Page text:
As many places ease up on restrictions, many people are facing the reality of going back to the office to work. Some are excited, some nervous, some are afraid, and other are faced with new realities that make going to the office difficult. Reopening the economy and just going back to “normal” is not that easy. I live in an area where we are still under stay at home orders, but we might be going back to the office in the next 2-3 weeks. The question my fellow workers ask is; what will the plan be? Are there going to be changes to our office environment?
Keep in mind I am just a cog in my office and have no authority whatsoever. But I do hear what people are saying and think their concerns should be addressed by someone in management. The first concern people have is the fact that we all work in a cubicle farm (no the pic at the top of this page is not my real office). We have the bare minimum of space between desks; you can fit a small desk and enough space to push back your chair a couple inches, then you are up against the wall to the next person. This is not 6 feet by any means. And lets not fool ourselves that the cubicle walls will protect anyone from the transmission of anything. In a normal year one person gets a cold and we all have it before the week is out.
In such a small pace we have many people packed in. Some of my coworkers who are in at risk groups are afraid to come back to the office. Will they get sick? Will they survive? If they survive will they have long term consequences to their health? These are all fair concerns and questions. Just this one scenario makes it pretty clear a one size fits all approach will not work and should not be applied. Someone suggested to me recently that if the people don’t like it they can work elsewhere. Well that is heartless and also not an easy answer. With so many people out of work those who do have a job are afraid to rock the boat and loose the stability of a job.
Another coworker has young children and she does not know what she will do with her children when we have to go back to the office. Schools are closed and so is daycare. If the daycare options are not available how can the organization expect a parent to come back to the office? It is not like you can leave a 6 year old at home alone all day. I don’t have kids so this is not an issue personally, but I feel empathy for my collogue who has to work to support her children.
Recently, I saw a post on LinkedIn where a mother had to bring her child to the office. That was very nice of her employer to understand the situation and make allowances. But lets face it, this is not an ideal solution either. This child was 2 or 3 years old and it is hard to keep young kids entertained and quiet for a whole work day. Kudos to the mom and the company for making it work for now though.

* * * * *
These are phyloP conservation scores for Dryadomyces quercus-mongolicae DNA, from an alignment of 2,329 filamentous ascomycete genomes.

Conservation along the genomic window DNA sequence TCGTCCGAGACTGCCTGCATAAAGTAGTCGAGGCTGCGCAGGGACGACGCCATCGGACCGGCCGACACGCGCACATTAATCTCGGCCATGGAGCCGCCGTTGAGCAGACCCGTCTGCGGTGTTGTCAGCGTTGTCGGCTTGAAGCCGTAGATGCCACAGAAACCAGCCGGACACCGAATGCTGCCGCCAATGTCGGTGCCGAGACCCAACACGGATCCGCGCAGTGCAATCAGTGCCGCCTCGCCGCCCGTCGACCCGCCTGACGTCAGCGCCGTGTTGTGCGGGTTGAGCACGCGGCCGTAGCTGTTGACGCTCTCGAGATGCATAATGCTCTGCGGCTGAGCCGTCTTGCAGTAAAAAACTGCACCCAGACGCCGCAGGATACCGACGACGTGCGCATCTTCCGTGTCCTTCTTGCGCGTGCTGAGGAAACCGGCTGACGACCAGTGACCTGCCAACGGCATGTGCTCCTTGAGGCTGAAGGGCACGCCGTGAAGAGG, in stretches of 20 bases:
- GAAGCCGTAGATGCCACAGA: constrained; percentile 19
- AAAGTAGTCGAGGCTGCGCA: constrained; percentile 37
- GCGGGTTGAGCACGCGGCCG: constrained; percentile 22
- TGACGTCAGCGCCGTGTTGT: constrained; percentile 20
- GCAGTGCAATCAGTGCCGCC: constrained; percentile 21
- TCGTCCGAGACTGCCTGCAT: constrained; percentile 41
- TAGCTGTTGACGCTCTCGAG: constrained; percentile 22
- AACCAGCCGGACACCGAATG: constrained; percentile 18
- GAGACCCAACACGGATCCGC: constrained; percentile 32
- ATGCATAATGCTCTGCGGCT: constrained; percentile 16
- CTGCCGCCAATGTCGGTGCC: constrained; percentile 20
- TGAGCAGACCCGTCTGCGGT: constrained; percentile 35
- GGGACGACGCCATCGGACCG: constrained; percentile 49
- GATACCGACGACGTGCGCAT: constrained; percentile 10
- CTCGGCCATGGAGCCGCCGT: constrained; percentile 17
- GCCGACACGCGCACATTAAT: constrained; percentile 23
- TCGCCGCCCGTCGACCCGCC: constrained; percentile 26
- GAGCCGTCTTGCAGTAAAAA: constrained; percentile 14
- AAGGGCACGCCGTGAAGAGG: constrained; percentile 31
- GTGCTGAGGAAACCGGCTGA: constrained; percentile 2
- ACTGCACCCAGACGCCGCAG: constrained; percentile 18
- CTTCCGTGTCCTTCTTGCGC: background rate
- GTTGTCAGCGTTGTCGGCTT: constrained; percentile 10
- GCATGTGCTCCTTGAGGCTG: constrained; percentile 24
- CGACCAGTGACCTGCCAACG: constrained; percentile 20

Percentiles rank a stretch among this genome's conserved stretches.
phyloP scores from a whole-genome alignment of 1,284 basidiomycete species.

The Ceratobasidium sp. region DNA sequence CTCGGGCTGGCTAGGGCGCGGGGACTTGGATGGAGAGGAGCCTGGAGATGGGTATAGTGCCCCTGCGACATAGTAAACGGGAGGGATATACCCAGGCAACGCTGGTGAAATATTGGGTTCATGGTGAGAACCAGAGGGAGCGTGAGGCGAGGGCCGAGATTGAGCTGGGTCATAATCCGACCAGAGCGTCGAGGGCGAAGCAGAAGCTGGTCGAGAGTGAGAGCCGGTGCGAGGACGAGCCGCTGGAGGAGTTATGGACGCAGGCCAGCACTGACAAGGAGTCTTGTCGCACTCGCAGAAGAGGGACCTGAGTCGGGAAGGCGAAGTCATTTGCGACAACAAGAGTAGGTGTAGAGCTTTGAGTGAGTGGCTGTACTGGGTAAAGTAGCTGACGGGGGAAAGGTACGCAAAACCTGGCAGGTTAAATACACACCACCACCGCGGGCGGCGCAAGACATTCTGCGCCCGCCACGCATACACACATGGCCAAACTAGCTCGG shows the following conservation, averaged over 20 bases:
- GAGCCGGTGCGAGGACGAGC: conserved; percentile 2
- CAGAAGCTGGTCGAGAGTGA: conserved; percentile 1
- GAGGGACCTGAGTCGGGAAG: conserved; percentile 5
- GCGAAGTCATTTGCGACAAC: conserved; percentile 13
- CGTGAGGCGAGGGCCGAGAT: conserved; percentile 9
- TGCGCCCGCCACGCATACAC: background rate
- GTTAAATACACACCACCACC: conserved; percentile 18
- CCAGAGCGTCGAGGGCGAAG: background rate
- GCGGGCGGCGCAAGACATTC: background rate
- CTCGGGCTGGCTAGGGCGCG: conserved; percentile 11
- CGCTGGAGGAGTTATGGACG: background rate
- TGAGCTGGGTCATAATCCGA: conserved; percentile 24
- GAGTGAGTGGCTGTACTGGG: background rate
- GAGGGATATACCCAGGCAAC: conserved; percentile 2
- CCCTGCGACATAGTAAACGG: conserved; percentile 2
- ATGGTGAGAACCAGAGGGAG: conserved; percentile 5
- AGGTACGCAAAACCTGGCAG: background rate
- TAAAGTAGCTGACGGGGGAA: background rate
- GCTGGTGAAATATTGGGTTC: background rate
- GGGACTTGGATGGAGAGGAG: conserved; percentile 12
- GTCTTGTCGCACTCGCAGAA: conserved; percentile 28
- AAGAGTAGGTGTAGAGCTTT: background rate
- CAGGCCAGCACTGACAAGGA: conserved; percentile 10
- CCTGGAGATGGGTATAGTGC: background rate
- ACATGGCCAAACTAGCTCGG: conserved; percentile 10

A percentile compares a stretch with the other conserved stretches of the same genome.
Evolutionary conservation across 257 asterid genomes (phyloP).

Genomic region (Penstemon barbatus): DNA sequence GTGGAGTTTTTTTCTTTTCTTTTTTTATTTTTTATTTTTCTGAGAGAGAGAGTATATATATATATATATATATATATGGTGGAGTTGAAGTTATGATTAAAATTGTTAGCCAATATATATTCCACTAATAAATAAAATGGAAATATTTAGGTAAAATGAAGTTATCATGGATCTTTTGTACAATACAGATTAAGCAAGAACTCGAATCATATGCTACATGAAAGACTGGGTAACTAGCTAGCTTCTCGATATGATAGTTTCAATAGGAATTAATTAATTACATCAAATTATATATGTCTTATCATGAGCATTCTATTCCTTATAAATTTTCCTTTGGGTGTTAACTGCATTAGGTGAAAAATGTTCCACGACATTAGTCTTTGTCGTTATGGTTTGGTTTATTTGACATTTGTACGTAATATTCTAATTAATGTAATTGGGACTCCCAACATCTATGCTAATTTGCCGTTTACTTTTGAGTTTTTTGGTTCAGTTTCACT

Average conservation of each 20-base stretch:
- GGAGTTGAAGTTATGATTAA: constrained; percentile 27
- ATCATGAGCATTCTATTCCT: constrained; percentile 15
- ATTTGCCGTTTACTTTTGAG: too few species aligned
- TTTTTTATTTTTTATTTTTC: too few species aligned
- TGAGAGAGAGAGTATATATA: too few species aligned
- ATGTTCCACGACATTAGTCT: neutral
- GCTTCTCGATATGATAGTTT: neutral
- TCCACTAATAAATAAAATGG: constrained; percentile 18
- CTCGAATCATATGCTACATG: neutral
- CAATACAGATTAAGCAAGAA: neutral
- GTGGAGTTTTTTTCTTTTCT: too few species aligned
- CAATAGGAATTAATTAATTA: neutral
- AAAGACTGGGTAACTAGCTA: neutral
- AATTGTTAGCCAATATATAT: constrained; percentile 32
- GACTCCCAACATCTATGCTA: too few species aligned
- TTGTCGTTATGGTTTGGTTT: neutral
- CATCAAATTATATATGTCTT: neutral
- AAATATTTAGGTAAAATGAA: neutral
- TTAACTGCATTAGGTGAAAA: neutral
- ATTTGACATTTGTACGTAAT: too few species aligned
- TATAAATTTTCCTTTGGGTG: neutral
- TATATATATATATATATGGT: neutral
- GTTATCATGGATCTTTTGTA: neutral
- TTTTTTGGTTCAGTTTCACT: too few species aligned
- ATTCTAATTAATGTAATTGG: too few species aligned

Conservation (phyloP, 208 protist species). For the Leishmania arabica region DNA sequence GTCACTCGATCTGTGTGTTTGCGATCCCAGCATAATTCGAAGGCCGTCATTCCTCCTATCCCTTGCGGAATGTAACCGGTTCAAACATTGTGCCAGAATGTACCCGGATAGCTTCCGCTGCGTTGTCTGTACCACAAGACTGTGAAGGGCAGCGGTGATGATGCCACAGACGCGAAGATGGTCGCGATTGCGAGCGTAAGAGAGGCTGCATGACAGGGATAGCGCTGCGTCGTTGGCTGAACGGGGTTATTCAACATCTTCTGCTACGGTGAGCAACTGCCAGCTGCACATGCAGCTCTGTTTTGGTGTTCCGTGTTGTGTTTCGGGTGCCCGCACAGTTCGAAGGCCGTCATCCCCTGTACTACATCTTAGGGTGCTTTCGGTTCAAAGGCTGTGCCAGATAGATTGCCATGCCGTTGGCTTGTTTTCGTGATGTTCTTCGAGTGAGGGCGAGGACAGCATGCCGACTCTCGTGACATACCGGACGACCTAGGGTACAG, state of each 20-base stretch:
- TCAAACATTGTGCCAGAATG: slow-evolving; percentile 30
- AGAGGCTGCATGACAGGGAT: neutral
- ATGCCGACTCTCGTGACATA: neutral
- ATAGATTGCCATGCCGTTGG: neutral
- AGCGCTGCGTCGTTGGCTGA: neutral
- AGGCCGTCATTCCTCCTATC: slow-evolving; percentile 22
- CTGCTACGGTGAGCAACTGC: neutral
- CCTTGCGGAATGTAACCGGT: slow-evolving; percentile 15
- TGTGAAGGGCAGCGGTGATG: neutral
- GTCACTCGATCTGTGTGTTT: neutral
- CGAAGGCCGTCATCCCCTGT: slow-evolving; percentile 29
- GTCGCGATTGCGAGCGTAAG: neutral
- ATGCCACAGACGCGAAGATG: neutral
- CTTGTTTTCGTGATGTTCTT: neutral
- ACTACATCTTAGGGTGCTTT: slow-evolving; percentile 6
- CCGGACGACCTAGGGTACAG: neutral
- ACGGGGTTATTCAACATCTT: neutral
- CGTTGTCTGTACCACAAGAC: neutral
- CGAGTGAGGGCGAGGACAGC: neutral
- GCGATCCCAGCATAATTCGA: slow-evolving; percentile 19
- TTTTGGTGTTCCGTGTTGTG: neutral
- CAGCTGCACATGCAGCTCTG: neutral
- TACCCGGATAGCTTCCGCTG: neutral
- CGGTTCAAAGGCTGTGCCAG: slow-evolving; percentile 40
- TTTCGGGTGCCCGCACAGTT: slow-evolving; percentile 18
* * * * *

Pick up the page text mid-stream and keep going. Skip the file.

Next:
Other people I talk to are less specific in their worries; its just a general sense of nervousness. What will it be like to go back to the office; they ask. They are not really sure what it is that is making them worry, they just know they are worried. I think the constant news about doom and gloom is part of the problem. Yes we should be warned of the risks and what is going on in the world. But it seems like we can’t have any other news than how the pandemic impacts everything. It is hard to stay positive and that translates to a general sense of nervousness.
Personally, I am of two minds. I am looking forward to getting back to the office, at least part time. My job is very collaborative, the team has been doing well with collaboration tools provided by the company. But it is just not the same as a face to face brainstorming session or an in person class. On the other hand, I am dreading the daily commute, fighting traffic, paying for expensive parking, and paying expensive tolls; YUCK!!! Oh and the metro is closed in my area until the end of summer so extra traffic on the road.
It is undeniably a good thing to getting the economy going again and getting people back to work. But in my opinion, the plan to reopen cannot be one size fits all. Your people are one of the greatest assets an organization has; we are not robots, we are human. Organizations need to take a look at the human aspect of the scenario and try to find multiple solutions to finding a new normal. Be kind, be compassionate, be understanding, and most of all be human.